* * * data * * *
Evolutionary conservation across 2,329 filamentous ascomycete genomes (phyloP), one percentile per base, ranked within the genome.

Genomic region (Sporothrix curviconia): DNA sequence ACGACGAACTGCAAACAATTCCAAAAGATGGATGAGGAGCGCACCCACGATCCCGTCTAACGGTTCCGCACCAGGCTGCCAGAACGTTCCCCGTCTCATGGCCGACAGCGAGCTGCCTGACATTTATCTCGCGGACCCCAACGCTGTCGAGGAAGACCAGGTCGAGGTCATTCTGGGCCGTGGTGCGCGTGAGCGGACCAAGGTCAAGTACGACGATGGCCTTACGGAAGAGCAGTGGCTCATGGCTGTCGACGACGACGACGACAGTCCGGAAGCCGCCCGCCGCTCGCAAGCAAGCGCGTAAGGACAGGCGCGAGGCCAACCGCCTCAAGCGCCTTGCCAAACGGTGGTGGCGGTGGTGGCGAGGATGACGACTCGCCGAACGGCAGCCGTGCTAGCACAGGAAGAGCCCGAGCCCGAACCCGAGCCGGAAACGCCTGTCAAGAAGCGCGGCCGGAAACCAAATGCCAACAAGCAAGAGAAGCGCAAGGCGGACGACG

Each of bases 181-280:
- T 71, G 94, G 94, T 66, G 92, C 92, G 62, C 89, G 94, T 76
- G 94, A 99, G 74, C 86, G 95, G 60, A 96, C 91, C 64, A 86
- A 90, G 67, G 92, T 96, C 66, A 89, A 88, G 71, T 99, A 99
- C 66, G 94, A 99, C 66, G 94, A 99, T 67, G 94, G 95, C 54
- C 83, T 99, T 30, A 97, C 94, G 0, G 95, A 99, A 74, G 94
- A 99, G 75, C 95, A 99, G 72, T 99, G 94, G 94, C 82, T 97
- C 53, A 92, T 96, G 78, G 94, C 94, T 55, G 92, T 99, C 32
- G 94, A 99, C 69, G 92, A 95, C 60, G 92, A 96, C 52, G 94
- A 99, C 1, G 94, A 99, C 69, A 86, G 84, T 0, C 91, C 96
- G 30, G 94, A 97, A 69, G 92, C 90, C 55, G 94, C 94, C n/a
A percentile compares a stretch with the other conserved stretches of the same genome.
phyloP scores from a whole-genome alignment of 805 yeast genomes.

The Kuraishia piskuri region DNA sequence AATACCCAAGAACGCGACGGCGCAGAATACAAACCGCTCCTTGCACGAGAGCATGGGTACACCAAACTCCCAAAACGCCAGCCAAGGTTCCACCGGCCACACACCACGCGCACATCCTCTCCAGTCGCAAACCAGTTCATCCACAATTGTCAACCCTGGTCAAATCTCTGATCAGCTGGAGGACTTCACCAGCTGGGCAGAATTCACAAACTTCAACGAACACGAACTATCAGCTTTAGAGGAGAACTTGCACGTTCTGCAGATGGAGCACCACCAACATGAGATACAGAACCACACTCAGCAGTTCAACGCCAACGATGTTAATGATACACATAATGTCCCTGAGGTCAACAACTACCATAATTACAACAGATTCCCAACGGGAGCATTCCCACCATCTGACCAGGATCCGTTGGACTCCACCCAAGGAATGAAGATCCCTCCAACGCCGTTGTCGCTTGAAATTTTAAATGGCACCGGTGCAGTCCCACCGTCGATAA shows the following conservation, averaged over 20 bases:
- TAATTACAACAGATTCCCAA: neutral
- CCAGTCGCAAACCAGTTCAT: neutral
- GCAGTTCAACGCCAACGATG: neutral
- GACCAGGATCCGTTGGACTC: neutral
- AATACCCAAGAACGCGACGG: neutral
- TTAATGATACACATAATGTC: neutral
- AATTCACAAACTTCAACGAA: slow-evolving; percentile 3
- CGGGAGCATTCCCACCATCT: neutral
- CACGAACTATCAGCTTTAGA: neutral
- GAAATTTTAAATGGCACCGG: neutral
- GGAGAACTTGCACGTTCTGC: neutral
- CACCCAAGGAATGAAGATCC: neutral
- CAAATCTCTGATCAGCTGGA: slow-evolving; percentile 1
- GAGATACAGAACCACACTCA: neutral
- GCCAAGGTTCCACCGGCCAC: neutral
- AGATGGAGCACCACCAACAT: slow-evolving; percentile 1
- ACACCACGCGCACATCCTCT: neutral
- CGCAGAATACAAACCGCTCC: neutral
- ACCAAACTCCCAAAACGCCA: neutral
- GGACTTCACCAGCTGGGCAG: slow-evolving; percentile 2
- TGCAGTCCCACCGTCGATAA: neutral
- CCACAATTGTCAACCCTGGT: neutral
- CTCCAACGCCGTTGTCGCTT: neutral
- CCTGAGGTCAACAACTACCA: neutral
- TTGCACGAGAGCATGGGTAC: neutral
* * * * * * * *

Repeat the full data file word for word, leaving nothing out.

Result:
Evolutionary conservation across 2,329 filamentous ascomycete genomes (phyloP), one percentile per base, ranked within the genome.

Genomic region (Sporothrix curviconia): DNA sequence ACGACGAACTGCAAACAATTCCAAAAGATGGATGAGGAGCGCACCCACGATCCCGTCTAACGGTTCCGCACCAGGCTGCCAGAACGTTCCCCGTCTCATGGCCGACAGCGAGCTGCCTGACATTTATCTCGCGGACCCCAACGCTGTCGAGGAAGACCAGGTCGAGGTCATTCTGGGCCGTGGTGCGCGTGAGCGGACCAAGGTCAAGTACGACGATGGCCTTACGGAAGAGCAGTGGCTCATGGCTGTCGACGACGACGACGACAGTCCGGAAGCCGCCCGCCGCTCGCAAGCAAGCGCGTAAGGACAGGCGCGAGGCCAACCGCCTCAAGCGCCTTGCCAAACGGTGGTGGCGGTGGTGGCGAGGATGACGACTCGCCGAACGGCAGCCGTGCTAGCACAGGAAGAGCCCGAGCCCGAACCCGAGCCGGAAACGCCTGTCAAGAAGCGCGGCCGGAAACCAAATGCCAACAAGCAAGAGAAGCGCAAGGCGGACGACG

Each of bases 181-280:
- T 71, G 94, G 94, T 66, G 92, C 92, G 62, C 89, G 94, T 76
- G 94, A 99, G 74, C 86, G 95, G 60, A 96, C 91, C 64, A 86
- A 90, G 67, G 92, T 96, C 66, A 89, A 88, G 71, T 99, A 99
- C 66, G 94, A 99, C 66, G 94, A 99, T 67, G 94, G 95, C 54
- C 83, T 99, T 30, A 97, C 94, G 0, G 95, A 99, A 74, G 94
- A 99, G 75, C 95, A 99, G 72, T 99, G 94, G 94, C 82, T 97
- C 53, A 92, T 96, G 78, G 94, C 94, T 55, G 92, T 99, C 32
- G 94, A 99, C 69, G 92, A 95, C 60, G 92, A 96, C 52, G 94
- A 99, C 1, G 94, A 99, C 69, A 86, G 84, T 0, C 91, C 96
- G 30, G 94, A 97, A 69, G 92, C 90, C 55, G 94, C 94, C n/a
A percentile compares a stretch with the other conserved stretches of the same genome.
phyloP scores from a whole-genome alignment of 805 yeast genomes.

The Kuraishia piskuri region DNA sequence AATACCCAAGAACGCGACGGCGCAGAATACAAACCGCTCCTTGCACGAGAGCATGGGTACACCAAACTCCCAAAACGCCAGCCAAGGTTCCACCGGCCACACACCACGCGCACATCCTCTCCAGTCGCAAACCAGTTCATCCACAATTGTCAACCCTGGTCAAATCTCTGATCAGCTGGAGGACTTCACCAGCTGGGCAGAATTCACAAACTTCAACGAACACGAACTATCAGCTTTAGAGGAGAACTTGCACGTTCTGCAGATGGAGCACCACCAACATGAGATACAGAACCACACTCAGCAGTTCAACGCCAACGATGTTAATGATACACATAATGTCCCTGAGGTCAACAACTACCATAATTACAACAGATTCCCAACGGGAGCATTCCCACCATCTGACCAGGATCCGTTGGACTCCACCCAAGGAATGAAGATCCCTCCAACGCCGTTGTCGCTTGAAATTTTAAATGGCACCGGTGCAGTCCCACCGTCGATAA shows the following conservation, averaged over 20 bases:
- TAATTACAACAGATTCCCAA: neutral
- CCAGTCGCAAACCAGTTCAT: neutral
- GCAGTTCAACGCCAACGATG: neutral
- GACCAGGATCCGTTGGACTC: neutral
- AATACCCAAGAACGCGACGG: neutral
- TTAATGATACACATAATGTC: neutral
- AATTCACAAACTTCAACGAA: slow-evolving; percentile 3
- CGGGAGCATTCCCACCATCT: neutral
- CACGAACTATCAGCTTTAGA: neutral
- GAAATTTTAAATGGCACCGG: neutral
- GGAGAACTTGCACGTTCTGC: neutral
- CACCCAAGGAATGAAGATCC: neutral
- CAAATCTCTGATCAGCTGGA: slow-evolving; percentile 1
- GAGATACAGAACCACACTCA: neutral
- GCCAAGGTTCCACCGGCCAC: neutral
- AGATGGAGCACCACCAACAT: slow-evolving; percentile 1
- ACACCACGCGCACATCCTCT: neutral
- CGCAGAATACAAACCGCTCC: neutral
- ACCAAACTCCCAAAACGCCA: neutral
- GGACTTCACCAGCTGGGCAG: slow-evolving; percentile 2
- TGCAGTCCCACCGTCGATAA: neutral
- CCACAATTGTCAACCCTGGT: neutral
- CTCCAACGCCGTTGTCGCTT: neutral
- CCTGAGGTCAACAACTACCA: neutral
- TTGCACGAGAGCATGGGTAC: neutral